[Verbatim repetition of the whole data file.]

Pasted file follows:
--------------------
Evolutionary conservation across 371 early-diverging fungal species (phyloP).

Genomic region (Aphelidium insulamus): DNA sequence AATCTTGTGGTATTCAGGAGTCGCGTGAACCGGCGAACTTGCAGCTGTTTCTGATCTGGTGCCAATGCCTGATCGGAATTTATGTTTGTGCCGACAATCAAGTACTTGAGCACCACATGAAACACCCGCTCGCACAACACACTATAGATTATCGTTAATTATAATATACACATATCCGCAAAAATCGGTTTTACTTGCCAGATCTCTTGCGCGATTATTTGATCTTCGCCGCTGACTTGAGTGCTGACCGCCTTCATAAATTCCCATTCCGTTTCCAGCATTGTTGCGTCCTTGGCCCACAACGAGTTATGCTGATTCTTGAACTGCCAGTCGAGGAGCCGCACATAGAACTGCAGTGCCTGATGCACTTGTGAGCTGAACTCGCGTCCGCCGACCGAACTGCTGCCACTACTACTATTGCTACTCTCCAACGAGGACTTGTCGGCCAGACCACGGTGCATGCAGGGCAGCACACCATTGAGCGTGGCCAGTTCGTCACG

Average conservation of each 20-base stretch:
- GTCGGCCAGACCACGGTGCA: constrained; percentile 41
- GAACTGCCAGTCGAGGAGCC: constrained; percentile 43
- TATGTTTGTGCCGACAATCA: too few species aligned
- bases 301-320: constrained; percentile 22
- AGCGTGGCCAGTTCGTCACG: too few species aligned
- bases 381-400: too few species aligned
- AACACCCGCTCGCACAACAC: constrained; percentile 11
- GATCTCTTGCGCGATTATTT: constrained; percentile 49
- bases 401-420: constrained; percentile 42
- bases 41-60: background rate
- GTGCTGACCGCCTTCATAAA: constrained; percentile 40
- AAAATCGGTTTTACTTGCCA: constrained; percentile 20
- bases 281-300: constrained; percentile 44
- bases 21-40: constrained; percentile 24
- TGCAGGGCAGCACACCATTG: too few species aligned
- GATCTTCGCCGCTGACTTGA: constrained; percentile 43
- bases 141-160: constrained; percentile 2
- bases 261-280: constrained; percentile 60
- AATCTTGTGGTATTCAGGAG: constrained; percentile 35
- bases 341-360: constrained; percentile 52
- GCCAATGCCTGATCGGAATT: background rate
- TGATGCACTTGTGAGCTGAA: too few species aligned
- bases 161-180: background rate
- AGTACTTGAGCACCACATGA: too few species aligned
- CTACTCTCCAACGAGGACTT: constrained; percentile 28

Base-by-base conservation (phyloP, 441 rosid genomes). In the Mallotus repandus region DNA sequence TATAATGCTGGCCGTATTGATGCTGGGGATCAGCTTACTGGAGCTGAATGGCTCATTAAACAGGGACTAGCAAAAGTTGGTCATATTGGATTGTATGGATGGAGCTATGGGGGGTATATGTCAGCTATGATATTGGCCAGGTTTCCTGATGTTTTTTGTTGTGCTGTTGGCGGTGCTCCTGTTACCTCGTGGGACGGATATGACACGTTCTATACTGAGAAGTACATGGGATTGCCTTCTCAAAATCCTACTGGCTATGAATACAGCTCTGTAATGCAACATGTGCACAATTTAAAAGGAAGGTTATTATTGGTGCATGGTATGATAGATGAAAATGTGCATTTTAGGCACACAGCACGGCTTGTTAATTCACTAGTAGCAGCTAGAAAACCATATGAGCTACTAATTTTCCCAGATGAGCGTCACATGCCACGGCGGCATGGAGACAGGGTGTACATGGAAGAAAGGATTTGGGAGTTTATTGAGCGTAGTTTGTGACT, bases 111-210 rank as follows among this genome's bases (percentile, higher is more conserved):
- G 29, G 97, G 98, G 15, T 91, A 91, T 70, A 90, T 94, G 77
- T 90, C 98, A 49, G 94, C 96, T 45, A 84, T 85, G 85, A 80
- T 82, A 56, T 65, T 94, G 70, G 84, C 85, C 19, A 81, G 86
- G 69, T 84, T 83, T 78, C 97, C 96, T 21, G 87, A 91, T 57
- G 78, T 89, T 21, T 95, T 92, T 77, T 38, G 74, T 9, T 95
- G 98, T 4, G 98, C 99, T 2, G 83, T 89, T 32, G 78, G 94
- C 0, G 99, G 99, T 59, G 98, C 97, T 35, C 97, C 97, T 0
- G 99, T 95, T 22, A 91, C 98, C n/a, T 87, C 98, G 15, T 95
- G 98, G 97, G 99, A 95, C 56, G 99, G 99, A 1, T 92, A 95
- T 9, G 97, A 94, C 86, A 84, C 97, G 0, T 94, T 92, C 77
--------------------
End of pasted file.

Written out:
Evolutionary conservation across 371 early-diverging fungal species (phyloP).

Genomic region (Aphelidium insulamus): DNA sequence AATCTTGTGGTATTCAGGAGTCGCGTGAACCGGCGAACTTGCAGCTGTTTCTGATCTGGTGCCAATGCCTGATCGGAATTTATGTTTGTGCCGACAATCAAGTACTTGAGCACCACATGAAACACCCGCTCGCACAACACACTATAGATTATCGTTAATTATAATATACACATATCCGCAAAAATCGGTTTTACTTGCCAGATCTCTTGCGCGATTATTTGATCTTCGCCGCTGACTTGAGTGCTGACCGCCTTCATAAATTCCCATTCCGTTTCCAGCATTGTTGCGTCCTTGGCCCACAACGAGTTATGCTGATTCTTGAACTGCCAGTCGAGGAGCCGCACATAGAACTGCAGTGCCTGATGCACTTGTGAGCTGAACTCGCGTCCGCCGACCGAACTGCTGCCACTACTACTATTGCTACTCTCCAACGAGGACTTGTCGGCCAGACCACGGTGCATGCAGGGCAGCACACCATTGAGCGTGGCCAGTTCGTCACG

Average conservation of each 20-base stretch:
- GTCGGCCAGACCACGGTGCA: constrained; percentile 41
- GAACTGCCAGTCGAGGAGCC: constrained; percentile 43
- TATGTTTGTGCCGACAATCA: too few species aligned
- bases 301-320: constrained; percentile 22
- AGCGTGGCCAGTTCGTCACG: too few species aligned
- bases 381-400: too few species aligned
- AACACCCGCTCGCACAACAC: constrained; percentile 11
- GATCTCTTGCGCGATTATTT: constrained; percentile 49
- bases 401-420: constrained; percentile 42
- bases 41-60: background rate
- GTGCTGACCGCCTTCATAAA: constrained; percentile 40
- AAAATCGGTTTTACTTGCCA: constrained; percentile 20
- bases 281-300: constrained; percentile 44
- bases 21-40: constrained; percentile 24
- TGCAGGGCAGCACACCATTG: too few species aligned
- GATCTTCGCCGCTGACTTGA: constrained; percentile 43
- bases 141-160: constrained; percentile 2
- bases 261-280: constrained; percentile 60
- AATCTTGTGGTATTCAGGAG: constrained; percentile 35
- bases 341-360: constrained; percentile 52
- GCCAATGCCTGATCGGAATT: background rate
- TGATGCACTTGTGAGCTGAA: too few species aligned
- bases 161-180: background rate
- AGTACTTGAGCACCACATGA: too few species aligned
- CTACTCTCCAACGAGGACTT: constrained; percentile 28

Base-by-base conservation (phyloP, 441 rosid genomes). In the Mallotus repandus region DNA sequence TATAATGCTGGCCGTATTGATGCTGGGGATCAGCTTACTGGAGCTGAATGGCTCATTAAACAGGGACTAGCAAAAGTTGGTCATATTGGATTGTATGGATGGAGCTATGGGGGGTATATGTCAGCTATGATATTGGCCAGGTTTCCTGATGTTTTTTGTTGTGCTGTTGGCGGTGCTCCTGTTACCTCGTGGGACGGATATGACACGTTCTATACTGAGAAGTACATGGGATTGCCTTCTCAAAATCCTACTGGCTATGAATACAGCTCTGTAATGCAACATGTGCACAATTTAAAAGGAAGGTTATTATTGGTGCATGGTATGATAGATGAAAATGTGCATTTTAGGCACACAGCACGGCTTGTTAATTCACTAGTAGCAGCTAGAAAACCATATGAGCTACTAATTTTCCCAGATGAGCGTCACATGCCACGGCGGCATGGAGACAGGGTGTACATGGAAGAAAGGATTTGGGAGTTTATTGAGCGTAGTTTGTGACT, bases 111-210 rank as follows among this genome's bases (percentile, higher is more conserved):
- G 29, G 97, G 98, G 15, T 91, A 91, T 70, A 90, T 94, G 77
- T 90, C 98, A 49, G 94, C 96, T 45, A 84, T 85, G 85, A 80
- T 82, A 56, T 65, T 94, G 70, G 84, C 85, C 19, A 81, G 86
- G 69, T 84, T 83, T 78, C 97, C 96, T 21, G 87, A 91, T 57
- G 78, T 89, T 21, T 95, T 92, T 77, T 38, G 74, T 9, T 95
- G 98, T 4, G 98, C 99, T 2, G 83, T 89, T 32, G 78, G 94
- C 0, G 99, G 99, T 59, G 98, C 97, T 35, C 97, C 97, T 0
- G 99, T 95, T 22, A 91, C 98, C n/a, T 87, C 98, G 15, T 95
- G 98, G 97, G 99, A 95, C 56, G 99, G 99, A 1, T 92, A 95
- T 9, G 97, A 94, C 86, A 84, C 97, G 0, T 94, T 92, C 77